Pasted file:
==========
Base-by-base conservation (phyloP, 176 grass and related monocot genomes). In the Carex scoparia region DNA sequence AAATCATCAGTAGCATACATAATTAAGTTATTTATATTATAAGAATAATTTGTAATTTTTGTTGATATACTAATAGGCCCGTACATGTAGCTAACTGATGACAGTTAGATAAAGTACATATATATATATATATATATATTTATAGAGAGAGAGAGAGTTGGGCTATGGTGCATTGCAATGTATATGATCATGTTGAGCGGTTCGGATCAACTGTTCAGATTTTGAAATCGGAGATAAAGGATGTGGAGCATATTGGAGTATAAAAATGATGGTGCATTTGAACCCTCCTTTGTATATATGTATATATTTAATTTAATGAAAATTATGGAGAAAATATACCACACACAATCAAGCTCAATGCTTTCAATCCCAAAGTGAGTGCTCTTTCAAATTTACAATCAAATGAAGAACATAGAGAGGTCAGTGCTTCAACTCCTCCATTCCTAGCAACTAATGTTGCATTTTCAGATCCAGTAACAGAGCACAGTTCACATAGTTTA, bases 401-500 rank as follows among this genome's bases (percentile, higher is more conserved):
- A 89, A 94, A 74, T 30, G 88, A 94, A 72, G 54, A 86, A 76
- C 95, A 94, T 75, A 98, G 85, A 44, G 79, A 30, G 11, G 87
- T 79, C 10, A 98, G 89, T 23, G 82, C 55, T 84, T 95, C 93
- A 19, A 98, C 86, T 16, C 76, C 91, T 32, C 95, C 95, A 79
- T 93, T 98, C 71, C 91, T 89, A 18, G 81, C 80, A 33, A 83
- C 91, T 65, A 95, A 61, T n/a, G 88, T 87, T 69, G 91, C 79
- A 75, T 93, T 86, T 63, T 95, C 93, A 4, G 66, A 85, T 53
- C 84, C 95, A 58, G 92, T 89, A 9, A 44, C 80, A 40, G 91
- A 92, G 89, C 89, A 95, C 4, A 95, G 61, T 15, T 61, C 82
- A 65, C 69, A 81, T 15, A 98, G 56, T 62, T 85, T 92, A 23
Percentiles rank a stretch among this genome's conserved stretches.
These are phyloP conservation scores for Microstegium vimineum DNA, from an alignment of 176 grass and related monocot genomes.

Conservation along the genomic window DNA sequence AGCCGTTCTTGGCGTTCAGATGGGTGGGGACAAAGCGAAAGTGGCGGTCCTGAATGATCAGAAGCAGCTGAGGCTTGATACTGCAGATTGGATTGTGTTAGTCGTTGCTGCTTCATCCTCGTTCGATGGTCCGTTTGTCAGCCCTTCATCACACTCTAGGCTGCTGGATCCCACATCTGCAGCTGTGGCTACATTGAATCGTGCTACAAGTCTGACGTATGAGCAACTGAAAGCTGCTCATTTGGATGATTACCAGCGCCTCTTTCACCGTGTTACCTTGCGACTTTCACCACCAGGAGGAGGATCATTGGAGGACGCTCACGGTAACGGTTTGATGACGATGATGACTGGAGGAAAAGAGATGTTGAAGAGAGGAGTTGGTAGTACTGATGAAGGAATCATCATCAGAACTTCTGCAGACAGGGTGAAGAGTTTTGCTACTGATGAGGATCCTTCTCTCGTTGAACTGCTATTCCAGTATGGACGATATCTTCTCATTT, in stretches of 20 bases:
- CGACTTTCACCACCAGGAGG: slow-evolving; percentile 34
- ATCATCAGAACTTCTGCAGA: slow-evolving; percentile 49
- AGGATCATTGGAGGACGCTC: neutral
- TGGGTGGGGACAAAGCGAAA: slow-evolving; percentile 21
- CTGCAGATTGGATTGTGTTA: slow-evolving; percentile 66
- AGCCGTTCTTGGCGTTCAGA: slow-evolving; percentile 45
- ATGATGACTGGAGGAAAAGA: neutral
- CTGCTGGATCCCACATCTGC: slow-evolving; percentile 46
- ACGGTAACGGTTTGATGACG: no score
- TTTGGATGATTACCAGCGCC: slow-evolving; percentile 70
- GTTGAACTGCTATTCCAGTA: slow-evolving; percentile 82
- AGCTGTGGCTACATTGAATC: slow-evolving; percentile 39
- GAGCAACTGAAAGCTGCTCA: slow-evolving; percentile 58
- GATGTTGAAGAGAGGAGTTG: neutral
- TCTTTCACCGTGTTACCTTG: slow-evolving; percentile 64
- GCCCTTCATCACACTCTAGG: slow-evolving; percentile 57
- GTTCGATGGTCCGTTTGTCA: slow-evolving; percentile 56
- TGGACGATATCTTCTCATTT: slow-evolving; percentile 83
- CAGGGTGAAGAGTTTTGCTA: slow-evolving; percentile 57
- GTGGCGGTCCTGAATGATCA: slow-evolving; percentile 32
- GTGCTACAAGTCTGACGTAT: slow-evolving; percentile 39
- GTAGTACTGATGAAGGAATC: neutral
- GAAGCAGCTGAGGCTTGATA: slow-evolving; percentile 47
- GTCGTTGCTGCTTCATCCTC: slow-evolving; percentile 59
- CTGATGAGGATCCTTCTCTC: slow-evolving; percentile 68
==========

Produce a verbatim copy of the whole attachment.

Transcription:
Base-by-base conservation (phyloP, 176 grass and related monocot genomes). In the Carex scoparia region DNA sequence AAATCATCAGTAGCATACATAATTAAGTTATTTATATTATAAGAATAATTTGTAATTTTTGTTGATATACTAATAGGCCCGTACATGTAGCTAACTGATGACAGTTAGATAAAGTACATATATATATATATATATATATTTATAGAGAGAGAGAGAGTTGGGCTATGGTGCATTGCAATGTATATGATCATGTTGAGCGGTTCGGATCAACTGTTCAGATTTTGAAATCGGAGATAAAGGATGTGGAGCATATTGGAGTATAAAAATGATGGTGCATTTGAACCCTCCTTTGTATATATGTATATATTTAATTTAATGAAAATTATGGAGAAAATATACCACACACAATCAAGCTCAATGCTTTCAATCCCAAAGTGAGTGCTCTTTCAAATTTACAATCAAATGAAGAACATAGAGAGGTCAGTGCTTCAACTCCTCCATTCCTAGCAACTAATGTTGCATTTTCAGATCCAGTAACAGAGCACAGTTCACATAGTTTA, bases 401-500 rank as follows among this genome's bases (percentile, higher is more conserved):
- A 89, A 94, A 74, T 30, G 88, A 94, A 72, G 54, A 86, A 76
- C 95, A 94, T 75, A 98, G 85, A 44, G 79, A 30, G 11, G 87
- T 79, C 10, A 98, G 89, T 23, G 82, C 55, T 84, T 95, C 93
- A 19, A 98, C 86, T 16, C 76, C 91, T 32, C 95, C 95, A 79
- T 93, T 98, C 71, C 91, T 89, A 18, G 81, C 80, A 33, A 83
- C 91, T 65, A 95, A 61, T n/a, G 88, T 87, T 69, G 91, C 79
- A 75, T 93, T 86, T 63, T 95, C 93, A 4, G 66, A 85, T 53
- C 84, C 95, A 58, G 92, T 89, A 9, A 44, C 80, A 40, G 91
- A 92, G 89, C 89, A 95, C 4, A 95, G 61, T 15, T 61, C 82
- A 65, C 69, A 81, T 15, A 98, G 56, T 62, T 85, T 92, A 23
Percentiles rank a stretch among this genome's conserved stretches.
These are phyloP conservation scores for Microstegium vimineum DNA, from an alignment of 176 grass and related monocot genomes.

Conservation along the genomic window DNA sequence AGCCGTTCTTGGCGTTCAGATGGGTGGGGACAAAGCGAAAGTGGCGGTCCTGAATGATCAGAAGCAGCTGAGGCTTGATACTGCAGATTGGATTGTGTTAGTCGTTGCTGCTTCATCCTCGTTCGATGGTCCGTTTGTCAGCCCTTCATCACACTCTAGGCTGCTGGATCCCACATCTGCAGCTGTGGCTACATTGAATCGTGCTACAAGTCTGACGTATGAGCAACTGAAAGCTGCTCATTTGGATGATTACCAGCGCCTCTTTCACCGTGTTACCTTGCGACTTTCACCACCAGGAGGAGGATCATTGGAGGACGCTCACGGTAACGGTTTGATGACGATGATGACTGGAGGAAAAGAGATGTTGAAGAGAGGAGTTGGTAGTACTGATGAAGGAATCATCATCAGAACTTCTGCAGACAGGGTGAAGAGTTTTGCTACTGATGAGGATCCTTCTCTCGTTGAACTGCTATTCCAGTATGGACGATATCTTCTCATTT, in stretches of 20 bases:
- CGACTTTCACCACCAGGAGG: slow-evolving; percentile 34
- ATCATCAGAACTTCTGCAGA: slow-evolving; percentile 49
- AGGATCATTGGAGGACGCTC: neutral
- TGGGTGGGGACAAAGCGAAA: slow-evolving; percentile 21
- CTGCAGATTGGATTGTGTTA: slow-evolving; percentile 66
- AGCCGTTCTTGGCGTTCAGA: slow-evolving; percentile 45
- ATGATGACTGGAGGAAAAGA: neutral
- CTGCTGGATCCCACATCTGC: slow-evolving; percentile 46
- ACGGTAACGGTTTGATGACG: no score
- TTTGGATGATTACCAGCGCC: slow-evolving; percentile 70
- GTTGAACTGCTATTCCAGTA: slow-evolving; percentile 82
- AGCTGTGGCTACATTGAATC: slow-evolving; percentile 39
- GAGCAACTGAAAGCTGCTCA: slow-evolving; percentile 58
- GATGTTGAAGAGAGGAGTTG: neutral
- TCTTTCACCGTGTTACCTTG: slow-evolving; percentile 64
- GCCCTTCATCACACTCTAGG: slow-evolving; percentile 57
- GTTCGATGGTCCGTTTGTCA: slow-evolving; percentile 56
- TGGACGATATCTTCTCATTT: slow-evolving; percentile 83
- CAGGGTGAAGAGTTTTGCTA: slow-evolving; percentile 57
- GTGGCGGTCCTGAATGATCA: slow-evolving; percentile 32
- GTGCTACAAGTCTGACGTAT: slow-evolving; percentile 39
- GTAGTACTGATGAAGGAATC: neutral
- GAAGCAGCTGAGGCTTGATA: slow-evolving; percentile 47
- GTCGTTGCTGCTTCATCCTC: slow-evolving; percentile 59
- CTGATGAGGATCCTTCTCTC: slow-evolving; percentile 68